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  1. #1

    Default Trip of a lifetime - All 48 and in no rush.

    Hi All,

    Just found this site and it has got me thinking about having a major adventure! :)
    I'm a Brit living in the UK. I have just retired from the Royal Navy after 35 years and will eventually have to settle down; but not yet. I have one last major voyage in me and I have decided on a Road Trip USA. I have found a company that will freight my Harley over to New York where I can join it and set off. I have no rush; I have to pop back to the UK a couple of times but will return with the bike before winter sets in in Canada.

    I want to set off from New York in Mid-April, I want to be in Calgary for July and Nova Scotia by Mid-September. After reading several posts on here I think I can use this route (thank you to Kinless) as a template.

    As an ex-service man I shall be using place like the SSMA Club in New York, a tent whenever I can and roadside motels. It has been recommended I join the AAA and will have insurance and medical cover. The hardest bit for me has been what to see and what to leave out. Maybe some of you good people can help?

    Things I know I must see (in no particular order):

    Kennedy Space Centre (visited Florida before and seen most of everything else)
    Grand Canyon
    Giant Redwoods
    Meet First Nations Folk and talk to them
    Meet Amish folk
    4 Corners
    World Trade Centre Memorial
    OK Corral
    Aircraft Storage yards
    Route 66
    West Coast Highway

    Things I do like:

    History - pre Colonial, Colonial, Civil War, Industrial
    Natural Wonders
    Meeting People
    Open Roads
    Bikes and Cars

    I could go on and on! But what I don't know is what I should see that isn't in the UK sourced guide books. Things that only you folks may know about in your states. I will have to limit how far of the core route I will go, say 100 miles, but if somewhere just has to be seen then I can edit my route. :)

    Things I don't like and would avoid unless impossible to do so:

    Cities (I'm a country boy at heart)
    Tourist destinations e.g. Las Vagas
    Constructed destinations (build it and people will come).
    Crowds of camera toting people.

    I want to see the USA and meet its people. I have read Bill Bryson, The Lost Continent: Travels in Small-Town America and would love to do something like this, but still see the big things the US has......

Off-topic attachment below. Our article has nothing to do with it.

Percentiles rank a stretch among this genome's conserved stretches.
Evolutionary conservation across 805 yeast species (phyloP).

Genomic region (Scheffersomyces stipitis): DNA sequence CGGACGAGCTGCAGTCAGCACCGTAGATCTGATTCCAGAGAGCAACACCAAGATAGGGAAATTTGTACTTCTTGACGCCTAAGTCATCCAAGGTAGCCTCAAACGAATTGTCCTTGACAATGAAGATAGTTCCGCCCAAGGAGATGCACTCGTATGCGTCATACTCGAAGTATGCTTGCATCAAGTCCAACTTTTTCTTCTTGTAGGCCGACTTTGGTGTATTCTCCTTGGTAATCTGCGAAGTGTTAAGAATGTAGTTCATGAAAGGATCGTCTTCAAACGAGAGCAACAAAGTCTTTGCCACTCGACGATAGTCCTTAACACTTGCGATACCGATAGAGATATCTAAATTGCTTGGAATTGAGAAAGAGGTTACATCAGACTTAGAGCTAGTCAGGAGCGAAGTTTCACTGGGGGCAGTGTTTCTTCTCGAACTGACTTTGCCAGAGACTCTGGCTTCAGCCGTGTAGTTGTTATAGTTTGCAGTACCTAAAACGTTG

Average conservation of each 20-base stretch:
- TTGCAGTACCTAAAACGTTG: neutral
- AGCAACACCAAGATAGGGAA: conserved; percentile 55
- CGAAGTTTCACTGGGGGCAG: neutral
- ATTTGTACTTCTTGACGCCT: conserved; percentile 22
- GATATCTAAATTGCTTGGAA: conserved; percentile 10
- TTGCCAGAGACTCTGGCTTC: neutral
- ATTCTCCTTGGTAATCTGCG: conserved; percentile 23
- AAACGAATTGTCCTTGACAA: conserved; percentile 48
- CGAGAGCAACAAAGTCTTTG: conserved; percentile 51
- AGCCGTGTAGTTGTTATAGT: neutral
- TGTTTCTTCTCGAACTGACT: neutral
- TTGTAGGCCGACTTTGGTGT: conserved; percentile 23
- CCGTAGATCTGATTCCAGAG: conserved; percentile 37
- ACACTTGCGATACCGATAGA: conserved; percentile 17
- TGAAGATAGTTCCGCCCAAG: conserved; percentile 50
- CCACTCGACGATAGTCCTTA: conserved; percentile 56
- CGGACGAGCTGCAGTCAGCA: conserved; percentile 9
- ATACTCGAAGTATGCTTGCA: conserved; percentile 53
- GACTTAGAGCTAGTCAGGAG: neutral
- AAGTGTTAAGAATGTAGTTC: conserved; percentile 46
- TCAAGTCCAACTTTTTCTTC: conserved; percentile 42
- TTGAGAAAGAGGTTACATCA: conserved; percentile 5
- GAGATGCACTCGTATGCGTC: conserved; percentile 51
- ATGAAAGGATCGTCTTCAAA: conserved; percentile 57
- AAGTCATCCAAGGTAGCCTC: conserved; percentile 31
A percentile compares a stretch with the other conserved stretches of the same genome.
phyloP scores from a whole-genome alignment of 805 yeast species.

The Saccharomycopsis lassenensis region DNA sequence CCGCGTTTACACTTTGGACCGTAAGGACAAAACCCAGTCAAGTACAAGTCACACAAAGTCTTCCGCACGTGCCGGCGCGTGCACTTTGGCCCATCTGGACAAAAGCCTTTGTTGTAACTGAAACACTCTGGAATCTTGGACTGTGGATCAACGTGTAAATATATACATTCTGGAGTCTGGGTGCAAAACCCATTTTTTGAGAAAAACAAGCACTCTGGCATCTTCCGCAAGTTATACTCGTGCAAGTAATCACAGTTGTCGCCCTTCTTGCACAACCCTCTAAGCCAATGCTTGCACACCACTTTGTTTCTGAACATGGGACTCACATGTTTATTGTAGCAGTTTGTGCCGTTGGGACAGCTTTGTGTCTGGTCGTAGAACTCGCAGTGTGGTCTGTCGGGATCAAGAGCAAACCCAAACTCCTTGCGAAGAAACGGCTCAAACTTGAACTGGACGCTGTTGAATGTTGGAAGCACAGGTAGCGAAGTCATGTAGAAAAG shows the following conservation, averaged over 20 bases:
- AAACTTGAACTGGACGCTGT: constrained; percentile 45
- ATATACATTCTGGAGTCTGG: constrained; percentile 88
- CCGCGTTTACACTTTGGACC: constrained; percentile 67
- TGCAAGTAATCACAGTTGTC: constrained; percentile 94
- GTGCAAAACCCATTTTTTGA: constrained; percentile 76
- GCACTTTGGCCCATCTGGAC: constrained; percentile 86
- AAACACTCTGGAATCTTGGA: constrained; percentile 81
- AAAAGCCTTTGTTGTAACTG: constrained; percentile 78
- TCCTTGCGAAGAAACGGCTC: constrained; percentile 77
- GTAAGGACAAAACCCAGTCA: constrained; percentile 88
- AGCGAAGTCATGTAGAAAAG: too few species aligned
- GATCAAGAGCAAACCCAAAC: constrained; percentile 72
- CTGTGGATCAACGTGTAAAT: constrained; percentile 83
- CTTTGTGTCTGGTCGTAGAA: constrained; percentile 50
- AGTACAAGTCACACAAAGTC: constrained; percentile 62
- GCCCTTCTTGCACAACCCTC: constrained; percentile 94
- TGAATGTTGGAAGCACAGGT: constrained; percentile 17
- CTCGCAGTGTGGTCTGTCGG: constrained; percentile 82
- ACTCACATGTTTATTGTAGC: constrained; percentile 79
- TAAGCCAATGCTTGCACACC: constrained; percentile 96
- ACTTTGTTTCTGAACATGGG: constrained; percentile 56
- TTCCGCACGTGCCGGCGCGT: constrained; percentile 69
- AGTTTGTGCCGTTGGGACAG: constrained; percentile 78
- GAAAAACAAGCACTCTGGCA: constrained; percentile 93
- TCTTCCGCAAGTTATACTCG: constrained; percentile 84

Any help would be greatly appreciated.


    Last edited by Mark Sedenquist; 01-30-2012 at 01:02 PM. Reason: added some white space for easier reading

  2. #2
    Join Date
    Jan 1998
    Las Vegas, Nevada

    Default A great adventure awaits!

    Quote Originally Posted by Figure11 View Post
    Things I don't like and would avoid unless impossible to do so:
    Cities (I'm a country boy at heart)
    Welcome to the Great American RoadTrip Forum! It's great when a new member has put so much time into thinking about the things they like and want to do a road trip.

    First of all, most Americans now live in cities and so if you want to really meet America's peoples you'll need to be spending time in the cities. I see from your list that about half of the listed attractions are found in cities, so it will be a blend.

    Tourist destinations e.g. Las Vegas
    Las Vegas is the home of RTA, and there are some truly awesome places to explore on a Harley around there.

    I know that you'll not be a speed run, but might get a kick out of this field report where another rider (and RTA member, Rollin) completed a trip to all 50 states in less than 10 days!

    There are lots of tools for finding those out-of-the-way places on any road trip in America on this site. If you go to the Map Center and click on any spot on the map, you'll get a list of attractions that other roadtrippers have deemed extra special. Some of them are also listed here. And some of our favorite routes are described here.

    Happy Planning.


  3. #3
    Join Date
    Mar 2005
    Tucson, AZ

    Default From the Sublime to the Ridiculous

    One great resource for this stage of your planning would be these listings of 26 (or so) attractions in each state. As you will see, they cover both the major sites that most people would certainly want to see as well as some off-beat locations that may appeal to just a few, perhaps including you.


  4. #4
    Join Date
    May 2003
    Green County, Wisconsin

    Default contradiction

    One thing that stands out to me about your request is that it has the fairly common contradiction that you want to see the best of the US, but you don't want to see the things that are popular!